Four Mount Sinai Researchers Awarded Prestigious "Young Investigator Grant" for Their Brain and Behavior Research

The National Alliance for Research on Schizophrenia and Depression awarded the $60,000 grants to enable the scientists to continue their work.

New York, NY
 – February 18, 2011 /Press Release/  –– 

Four researchers from Mount Sinai School of Medicine have received Young Investigator Grants, for $60,000 over two years, from the National Alliance for Research on Schizophrenia and Depression (NARSAD). NARSAD announced the recipients on January 6. 

• Javier Gonzalez-Maeso, PhD, Assistant Professor of Psychiatry and Neurology, is exploring the role of perinatal insults in the development of schizophrenia. Dr. Gonzalez-Maeso and his group of researchers previously identified a novel serotonin-glutamate receptor complex that may represent a major break-through in resolving the molecular mechanisms responsible for psychosis. Their goal now is to determine the epigenetic mechanisms that control its behavioral function in mouse models of schizophrenia and antipsychotic action. 

• Kyle A. B. Lapidus, MD, PhD, Resident, Psychiatry, will expand studies of the mechanisms through which the N-methyl D-aspartate (NMDA) antagonist ketamine acts to relieve treatment-resistant depression. In his study, Dr. Lapidus will test whether biomarkers of oxidative stress are predictive of ketamine efficacy in treating depression. Neuroimaging techniques will allow noninvasive probing of brain function and permit a better understanding of the biology of ketamine as a treatment for depression. 

• Mary Kay Lobo, PhD, Postdoctoral Fellow, Neuroscience, is using the new tools of optogenenics – light-activated proteins that cause neuronal excitation or inhibition – to elucidate the effects of deep brain stimulation (DBS) as a treatment for refractory depression. DBS has been used to stimulate the nucleus accumbens brain region in refractory depression. Unlike DBS, which targets all the cells in the nucleus accumbens, optogenetic tools can target distinct neuronal subtypes. Using mouse models of depression, Dr. Lobo and her group of researchers are using optogenetics to probe for changes in behaviors of two neuron subtypes called medium spiny neurons (MSNs). 

• Vincent F. Vialou, PhD, Postdoctoral, Fellow, Neuroscience, recently revealed that brain glutamate receptors in the nucleus accumbens (NAc), a region important for controlling motivated behaviors, play an important role in helping individuals cope with stressful situations. He is using optognetic tools to analyze the effects of decreasing activity in this brain region on motivation toward rewards and depression-related behaviors. Additionally, Dr. Vialou will also examine the influence of a specific protein called SPARC-like 1 (SC1) on synaptic plasticity in mice that may yield important information about the long-term benefits of antidepressants.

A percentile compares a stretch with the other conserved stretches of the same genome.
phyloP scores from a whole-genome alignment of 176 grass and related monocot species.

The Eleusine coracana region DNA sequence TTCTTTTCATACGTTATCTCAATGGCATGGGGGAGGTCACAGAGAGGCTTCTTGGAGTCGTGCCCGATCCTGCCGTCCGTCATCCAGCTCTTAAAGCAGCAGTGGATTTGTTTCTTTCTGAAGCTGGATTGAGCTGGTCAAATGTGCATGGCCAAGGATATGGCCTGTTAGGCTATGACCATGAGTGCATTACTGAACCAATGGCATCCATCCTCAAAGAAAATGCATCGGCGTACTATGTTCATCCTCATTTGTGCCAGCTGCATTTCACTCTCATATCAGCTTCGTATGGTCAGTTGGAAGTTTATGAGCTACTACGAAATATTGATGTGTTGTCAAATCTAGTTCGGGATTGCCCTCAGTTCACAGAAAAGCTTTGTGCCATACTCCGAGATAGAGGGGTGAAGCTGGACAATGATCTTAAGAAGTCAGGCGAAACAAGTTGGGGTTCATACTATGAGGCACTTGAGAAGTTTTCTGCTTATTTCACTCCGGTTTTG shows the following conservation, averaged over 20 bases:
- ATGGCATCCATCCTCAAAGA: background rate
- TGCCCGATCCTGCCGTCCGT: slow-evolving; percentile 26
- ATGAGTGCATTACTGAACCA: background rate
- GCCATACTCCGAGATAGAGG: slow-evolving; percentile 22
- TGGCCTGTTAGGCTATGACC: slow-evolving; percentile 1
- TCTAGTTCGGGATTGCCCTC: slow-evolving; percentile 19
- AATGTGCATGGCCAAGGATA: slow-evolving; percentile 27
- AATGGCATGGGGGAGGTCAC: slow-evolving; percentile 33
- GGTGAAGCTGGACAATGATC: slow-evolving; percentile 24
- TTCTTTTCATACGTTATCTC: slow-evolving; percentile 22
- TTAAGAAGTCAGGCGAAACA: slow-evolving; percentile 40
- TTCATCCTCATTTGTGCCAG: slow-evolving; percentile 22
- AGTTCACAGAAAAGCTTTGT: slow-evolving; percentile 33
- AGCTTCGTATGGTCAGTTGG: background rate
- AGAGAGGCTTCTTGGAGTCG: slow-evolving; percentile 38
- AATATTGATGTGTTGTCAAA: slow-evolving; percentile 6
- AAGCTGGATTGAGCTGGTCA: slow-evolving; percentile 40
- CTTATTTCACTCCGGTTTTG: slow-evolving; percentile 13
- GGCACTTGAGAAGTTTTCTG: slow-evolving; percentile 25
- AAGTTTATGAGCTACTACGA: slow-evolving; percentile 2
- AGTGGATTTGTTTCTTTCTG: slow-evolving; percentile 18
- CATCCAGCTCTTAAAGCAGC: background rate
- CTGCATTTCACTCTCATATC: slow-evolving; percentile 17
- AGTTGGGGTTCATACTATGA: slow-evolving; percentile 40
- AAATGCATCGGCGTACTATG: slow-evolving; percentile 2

This year, more than $12.6 million was awarded to 214 researchers who pursue brain and behavior research related to schizophrenia, depression, bipolar disorder, autism, Attention Deficit Hyperactivity Disorder, and anxiety disorders such as Obsessive-Compulsive Disorder and Post Traumatic Stress Disorder. Young Investigator Grants are catalysts for additional funding, providing researchers with “proof of concept” for their work. Since 1987, NARSAD awarded more than $274 million in mental health research grants to 3,319 scientists around the world. 

About The Mount Sinai Medical Center 

The Mount Sinai Medical Center encompasses both The Mount Sinai Hospital and Mount Sinai School of Medicine. Established in 1968, Mount Sinai School of Medicine is one of few medical schools embedded in a hospital in the United States. It has more than 3,400 faculty in 32 departments and 15 institutes, and ranks among the top 20 medical schools both in National Institute of Health funding and by U.S. News & World Report. The school received the 2009 Spencer Foreman Award for Outstanding Community Service from the Association of American Medical Colleges. 

The Mount Sinai Hospital, founded in 1852, is a 1,171-bed tertiary- and quaternary-care teaching facility and one of the nation's oldest, largest and most-respected voluntary hospitals. U.S. News & World Report consistently ranks The Mount Sinai Hospital among the nation's best hospitals based on reputation, patient safety, and other patient-care factors. Nearly 60,000 people were treated at Mount Sinai as inpatients last year, and approximately 530,000 outpatient visits took place. 

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